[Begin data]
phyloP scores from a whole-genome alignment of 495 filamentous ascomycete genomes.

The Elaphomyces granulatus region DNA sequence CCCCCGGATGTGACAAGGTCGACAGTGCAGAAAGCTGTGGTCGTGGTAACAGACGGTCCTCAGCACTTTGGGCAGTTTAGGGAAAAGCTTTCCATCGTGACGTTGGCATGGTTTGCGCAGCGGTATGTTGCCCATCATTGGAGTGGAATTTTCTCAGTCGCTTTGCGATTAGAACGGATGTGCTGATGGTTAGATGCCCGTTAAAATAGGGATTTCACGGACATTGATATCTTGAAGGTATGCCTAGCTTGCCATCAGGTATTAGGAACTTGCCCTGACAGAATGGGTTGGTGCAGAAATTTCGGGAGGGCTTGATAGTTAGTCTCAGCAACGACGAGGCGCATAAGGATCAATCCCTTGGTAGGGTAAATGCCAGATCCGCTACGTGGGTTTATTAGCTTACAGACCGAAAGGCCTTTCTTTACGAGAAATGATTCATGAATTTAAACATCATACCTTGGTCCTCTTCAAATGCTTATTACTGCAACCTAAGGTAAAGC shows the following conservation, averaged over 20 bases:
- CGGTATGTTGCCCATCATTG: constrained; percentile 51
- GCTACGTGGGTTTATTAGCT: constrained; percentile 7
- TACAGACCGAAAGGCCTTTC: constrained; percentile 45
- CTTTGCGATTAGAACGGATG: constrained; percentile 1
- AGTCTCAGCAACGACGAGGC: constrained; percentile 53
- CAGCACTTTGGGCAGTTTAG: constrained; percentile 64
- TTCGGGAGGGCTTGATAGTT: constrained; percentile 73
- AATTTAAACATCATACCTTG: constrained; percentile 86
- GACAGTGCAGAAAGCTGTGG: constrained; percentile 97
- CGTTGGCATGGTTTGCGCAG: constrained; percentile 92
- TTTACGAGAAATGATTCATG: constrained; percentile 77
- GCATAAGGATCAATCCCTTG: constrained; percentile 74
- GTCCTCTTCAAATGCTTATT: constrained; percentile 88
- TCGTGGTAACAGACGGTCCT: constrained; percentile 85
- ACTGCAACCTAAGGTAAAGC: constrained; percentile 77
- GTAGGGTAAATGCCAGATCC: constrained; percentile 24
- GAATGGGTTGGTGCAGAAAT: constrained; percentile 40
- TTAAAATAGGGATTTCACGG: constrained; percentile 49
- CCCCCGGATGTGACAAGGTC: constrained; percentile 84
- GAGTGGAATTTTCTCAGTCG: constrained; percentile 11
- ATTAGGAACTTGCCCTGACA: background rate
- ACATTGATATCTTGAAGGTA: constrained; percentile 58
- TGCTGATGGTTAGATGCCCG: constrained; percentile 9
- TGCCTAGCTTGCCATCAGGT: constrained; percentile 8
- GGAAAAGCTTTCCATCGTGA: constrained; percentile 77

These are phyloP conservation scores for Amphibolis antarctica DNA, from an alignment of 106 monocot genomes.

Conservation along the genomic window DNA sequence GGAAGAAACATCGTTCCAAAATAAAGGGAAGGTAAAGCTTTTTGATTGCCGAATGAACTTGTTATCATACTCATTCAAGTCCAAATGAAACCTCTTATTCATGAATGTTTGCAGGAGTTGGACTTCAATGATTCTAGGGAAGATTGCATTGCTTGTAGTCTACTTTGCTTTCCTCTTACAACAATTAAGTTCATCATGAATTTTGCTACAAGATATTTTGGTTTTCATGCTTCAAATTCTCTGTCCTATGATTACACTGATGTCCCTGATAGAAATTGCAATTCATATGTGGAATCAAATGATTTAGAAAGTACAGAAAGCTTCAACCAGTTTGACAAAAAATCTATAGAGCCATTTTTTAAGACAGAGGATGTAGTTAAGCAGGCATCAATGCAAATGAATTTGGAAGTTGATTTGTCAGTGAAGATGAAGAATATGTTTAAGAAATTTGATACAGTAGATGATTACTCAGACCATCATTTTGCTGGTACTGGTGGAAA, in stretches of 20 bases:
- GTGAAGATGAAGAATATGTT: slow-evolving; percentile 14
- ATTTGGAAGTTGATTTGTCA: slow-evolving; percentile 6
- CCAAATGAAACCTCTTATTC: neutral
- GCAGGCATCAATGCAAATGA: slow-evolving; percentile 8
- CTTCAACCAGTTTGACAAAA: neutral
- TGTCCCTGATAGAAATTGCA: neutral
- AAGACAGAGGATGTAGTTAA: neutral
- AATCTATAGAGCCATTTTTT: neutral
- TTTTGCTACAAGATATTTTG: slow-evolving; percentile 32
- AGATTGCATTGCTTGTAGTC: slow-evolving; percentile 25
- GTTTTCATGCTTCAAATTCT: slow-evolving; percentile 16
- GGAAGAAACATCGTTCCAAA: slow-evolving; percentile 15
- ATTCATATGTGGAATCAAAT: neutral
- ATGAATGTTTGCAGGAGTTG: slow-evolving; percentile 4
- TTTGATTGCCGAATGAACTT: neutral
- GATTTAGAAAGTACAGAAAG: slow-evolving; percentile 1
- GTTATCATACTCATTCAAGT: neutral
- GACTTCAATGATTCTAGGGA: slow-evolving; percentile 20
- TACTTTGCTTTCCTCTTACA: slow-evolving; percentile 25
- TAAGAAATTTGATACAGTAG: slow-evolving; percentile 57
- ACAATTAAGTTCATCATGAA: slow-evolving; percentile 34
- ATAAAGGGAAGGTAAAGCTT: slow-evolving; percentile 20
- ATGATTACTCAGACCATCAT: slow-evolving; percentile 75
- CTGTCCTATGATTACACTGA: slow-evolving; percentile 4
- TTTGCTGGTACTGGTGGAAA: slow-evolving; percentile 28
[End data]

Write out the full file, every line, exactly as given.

phyloP scores from a whole-genome alignment of 495 filamentous ascomycete genomes.

The Elaphomyces granulatus region DNA sequence CCCCCGGATGTGACAAGGTCGACAGTGCAGAAAGCTGTGGTCGTGGTAACAGACGGTCCTCAGCACTTTGGGCAGTTTAGGGAAAAGCTTTCCATCGTGACGTTGGCATGGTTTGCGCAGCGGTATGTTGCCCATCATTGGAGTGGAATTTTCTCAGTCGCTTTGCGATTAGAACGGATGTGCTGATGGTTAGATGCCCGTTAAAATAGGGATTTCACGGACATTGATATCTTGAAGGTATGCCTAGCTTGCCATCAGGTATTAGGAACTTGCCCTGACAGAATGGGTTGGTGCAGAAATTTCGGGAGGGCTTGATAGTTAGTCTCAGCAACGACGAGGCGCATAAGGATCAATCCCTTGGTAGGGTAAATGCCAGATCCGCTACGTGGGTTTATTAGCTTACAGACCGAAAGGCCTTTCTTTACGAGAAATGATTCATGAATTTAAACATCATACCTTGGTCCTCTTCAAATGCTTATTACTGCAACCTAAGGTAAAGC shows the following conservation, averaged over 20 bases:
- CGGTATGTTGCCCATCATTG: constrained; percentile 51
- GCTACGTGGGTTTATTAGCT: constrained; percentile 7
- TACAGACCGAAAGGCCTTTC: constrained; percentile 45
- CTTTGCGATTAGAACGGATG: constrained; percentile 1
- AGTCTCAGCAACGACGAGGC: constrained; percentile 53
- CAGCACTTTGGGCAGTTTAG: constrained; percentile 64
- TTCGGGAGGGCTTGATAGTT: constrained; percentile 73
- AATTTAAACATCATACCTTG: constrained; percentile 86
- GACAGTGCAGAAAGCTGTGG: constrained; percentile 97
- CGTTGGCATGGTTTGCGCAG: constrained; percentile 92
- TTTACGAGAAATGATTCATG: constrained; percentile 77
- GCATAAGGATCAATCCCTTG: constrained; percentile 74
- GTCCTCTTCAAATGCTTATT: constrained; percentile 88
- TCGTGGTAACAGACGGTCCT: constrained; percentile 85
- ACTGCAACCTAAGGTAAAGC: constrained; percentile 77
- GTAGGGTAAATGCCAGATCC: constrained; percentile 24
- GAATGGGTTGGTGCAGAAAT: constrained; percentile 40
- TTAAAATAGGGATTTCACGG: constrained; percentile 49
- CCCCCGGATGTGACAAGGTC: constrained; percentile 84
- GAGTGGAATTTTCTCAGTCG: constrained; percentile 11
- ATTAGGAACTTGCCCTGACA: background rate
- ACATTGATATCTTGAAGGTA: constrained; percentile 58
- TGCTGATGGTTAGATGCCCG: constrained; percentile 9
- TGCCTAGCTTGCCATCAGGT: constrained; percentile 8
- GGAAAAGCTTTCCATCGTGA: constrained; percentile 77

These are phyloP conservation scores for Amphibolis antarctica DNA, from an alignment of 106 monocot genomes.

Conservation along the genomic window DNA sequence GGAAGAAACATCGTTCCAAAATAAAGGGAAGGTAAAGCTTTTTGATTGCCGAATGAACTTGTTATCATACTCATTCAAGTCCAAATGAAACCTCTTATTCATGAATGTTTGCAGGAGTTGGACTTCAATGATTCTAGGGAAGATTGCATTGCTTGTAGTCTACTTTGCTTTCCTCTTACAACAATTAAGTTCATCATGAATTTTGCTACAAGATATTTTGGTTTTCATGCTTCAAATTCTCTGTCCTATGATTACACTGATGTCCCTGATAGAAATTGCAATTCATATGTGGAATCAAATGATTTAGAAAGTACAGAAAGCTTCAACCAGTTTGACAAAAAATCTATAGAGCCATTTTTTAAGACAGAGGATGTAGTTAAGCAGGCATCAATGCAAATGAATTTGGAAGTTGATTTGTCAGTGAAGATGAAGAATATGTTTAAGAAATTTGATACAGTAGATGATTACTCAGACCATCATTTTGCTGGTACTGGTGGAAA, in stretches of 20 bases:
- GTGAAGATGAAGAATATGTT: slow-evolving; percentile 14
- ATTTGGAAGTTGATTTGTCA: slow-evolving; percentile 6
- CCAAATGAAACCTCTTATTC: neutral
- GCAGGCATCAATGCAAATGA: slow-evolving; percentile 8
- CTTCAACCAGTTTGACAAAA: neutral
- TGTCCCTGATAGAAATTGCA: neutral
- AAGACAGAGGATGTAGTTAA: neutral
- AATCTATAGAGCCATTTTTT: neutral
- TTTTGCTACAAGATATTTTG: slow-evolving; percentile 32
- AGATTGCATTGCTTGTAGTC: slow-evolving; percentile 25
- GTTTTCATGCTTCAAATTCT: slow-evolving; percentile 16
- GGAAGAAACATCGTTCCAAA: slow-evolving; percentile 15
- ATTCATATGTGGAATCAAAT: neutral
- ATGAATGTTTGCAGGAGTTG: slow-evolving; percentile 4
- TTTGATTGCCGAATGAACTT: neutral
- GATTTAGAAAGTACAGAAAG: slow-evolving; percentile 1
- GTTATCATACTCATTCAAGT: neutral
- GACTTCAATGATTCTAGGGA: slow-evolving; percentile 20
- TACTTTGCTTTCCTCTTACA: slow-evolving; percentile 25
- TAAGAAATTTGATACAGTAG: slow-evolving; percentile 57
- ACAATTAAGTTCATCATGAA: slow-evolving; percentile 34
- ATAAAGGGAAGGTAAAGCTT: slow-evolving; percentile 20
- ATGATTACTCAGACCATCAT: slow-evolving; percentile 75
- CTGTCCTATGATTACACTGA: slow-evolving; percentile 4
- TTTGCTGGTACTGGTGGAAA: slow-evolving; percentile 28